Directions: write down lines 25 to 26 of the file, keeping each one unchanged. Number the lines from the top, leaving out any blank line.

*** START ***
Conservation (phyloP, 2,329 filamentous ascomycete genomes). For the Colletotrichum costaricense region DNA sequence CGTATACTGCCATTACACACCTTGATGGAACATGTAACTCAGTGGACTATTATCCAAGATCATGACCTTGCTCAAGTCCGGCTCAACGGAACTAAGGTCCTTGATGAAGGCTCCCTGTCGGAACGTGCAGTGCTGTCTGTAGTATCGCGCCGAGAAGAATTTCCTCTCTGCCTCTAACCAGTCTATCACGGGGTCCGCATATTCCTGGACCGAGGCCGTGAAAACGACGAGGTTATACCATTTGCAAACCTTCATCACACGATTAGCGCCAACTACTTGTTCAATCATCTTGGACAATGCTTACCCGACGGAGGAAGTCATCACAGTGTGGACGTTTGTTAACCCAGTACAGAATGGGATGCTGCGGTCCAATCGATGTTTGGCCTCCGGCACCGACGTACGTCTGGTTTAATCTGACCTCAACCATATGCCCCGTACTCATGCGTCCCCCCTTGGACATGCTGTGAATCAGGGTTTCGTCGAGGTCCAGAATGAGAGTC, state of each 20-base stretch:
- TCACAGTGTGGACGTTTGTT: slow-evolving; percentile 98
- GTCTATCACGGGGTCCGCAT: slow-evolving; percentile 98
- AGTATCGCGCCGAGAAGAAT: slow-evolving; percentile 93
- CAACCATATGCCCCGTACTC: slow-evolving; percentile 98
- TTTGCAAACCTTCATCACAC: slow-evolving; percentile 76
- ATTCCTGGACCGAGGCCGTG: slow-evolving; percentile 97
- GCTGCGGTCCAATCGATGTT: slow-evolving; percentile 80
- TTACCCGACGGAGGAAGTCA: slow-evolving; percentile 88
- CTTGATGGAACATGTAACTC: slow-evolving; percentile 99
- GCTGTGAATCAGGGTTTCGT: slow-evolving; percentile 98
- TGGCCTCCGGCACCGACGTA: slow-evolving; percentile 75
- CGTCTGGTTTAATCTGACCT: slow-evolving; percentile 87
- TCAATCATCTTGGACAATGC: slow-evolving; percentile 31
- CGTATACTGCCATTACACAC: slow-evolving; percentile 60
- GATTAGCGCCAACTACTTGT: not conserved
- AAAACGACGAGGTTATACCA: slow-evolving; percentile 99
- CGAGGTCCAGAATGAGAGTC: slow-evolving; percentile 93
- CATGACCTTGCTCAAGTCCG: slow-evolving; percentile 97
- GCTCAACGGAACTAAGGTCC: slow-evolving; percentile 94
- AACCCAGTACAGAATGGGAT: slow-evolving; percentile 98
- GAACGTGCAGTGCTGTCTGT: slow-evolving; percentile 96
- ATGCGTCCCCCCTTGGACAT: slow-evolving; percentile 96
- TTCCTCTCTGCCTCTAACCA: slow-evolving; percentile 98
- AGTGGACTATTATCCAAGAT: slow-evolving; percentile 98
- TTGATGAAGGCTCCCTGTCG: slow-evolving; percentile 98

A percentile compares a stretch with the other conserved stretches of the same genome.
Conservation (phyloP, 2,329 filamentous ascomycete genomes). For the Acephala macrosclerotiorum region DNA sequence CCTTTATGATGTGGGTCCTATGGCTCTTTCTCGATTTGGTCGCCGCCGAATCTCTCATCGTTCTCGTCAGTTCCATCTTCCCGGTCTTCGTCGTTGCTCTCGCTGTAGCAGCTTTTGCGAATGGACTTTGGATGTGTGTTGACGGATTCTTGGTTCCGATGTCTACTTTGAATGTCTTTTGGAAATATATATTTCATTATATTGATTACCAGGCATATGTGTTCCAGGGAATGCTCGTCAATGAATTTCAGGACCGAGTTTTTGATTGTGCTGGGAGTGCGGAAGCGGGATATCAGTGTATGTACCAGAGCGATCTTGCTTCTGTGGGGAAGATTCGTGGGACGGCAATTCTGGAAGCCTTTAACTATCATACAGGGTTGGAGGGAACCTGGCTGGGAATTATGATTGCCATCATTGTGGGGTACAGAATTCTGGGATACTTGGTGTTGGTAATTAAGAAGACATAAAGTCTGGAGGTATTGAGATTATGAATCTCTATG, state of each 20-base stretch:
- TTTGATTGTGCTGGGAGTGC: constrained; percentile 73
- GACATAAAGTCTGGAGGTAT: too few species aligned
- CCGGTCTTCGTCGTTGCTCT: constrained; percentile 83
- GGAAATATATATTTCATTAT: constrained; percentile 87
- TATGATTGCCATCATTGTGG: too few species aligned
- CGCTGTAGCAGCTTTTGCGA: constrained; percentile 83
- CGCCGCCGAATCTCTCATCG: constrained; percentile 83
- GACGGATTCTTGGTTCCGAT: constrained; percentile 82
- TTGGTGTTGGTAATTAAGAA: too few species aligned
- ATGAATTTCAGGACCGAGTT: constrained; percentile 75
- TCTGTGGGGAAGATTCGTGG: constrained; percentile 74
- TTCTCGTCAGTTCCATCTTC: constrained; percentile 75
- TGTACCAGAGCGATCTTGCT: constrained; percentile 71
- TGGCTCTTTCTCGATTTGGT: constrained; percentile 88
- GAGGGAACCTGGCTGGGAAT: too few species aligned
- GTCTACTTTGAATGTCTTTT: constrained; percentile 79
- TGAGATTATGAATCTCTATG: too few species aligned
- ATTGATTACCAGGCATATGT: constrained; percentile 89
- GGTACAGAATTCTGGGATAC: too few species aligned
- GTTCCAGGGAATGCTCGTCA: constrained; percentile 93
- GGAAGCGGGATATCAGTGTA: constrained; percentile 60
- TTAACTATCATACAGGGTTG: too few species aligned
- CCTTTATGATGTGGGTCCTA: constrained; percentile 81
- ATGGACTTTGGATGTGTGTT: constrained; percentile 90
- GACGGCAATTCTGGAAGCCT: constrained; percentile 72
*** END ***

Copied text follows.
- AGTGGACTATTATCCAAGAT: slow-evolving; percentile 98
- TTGATGAAGGCTCCCTGTCG: slow-evolving; percentile 98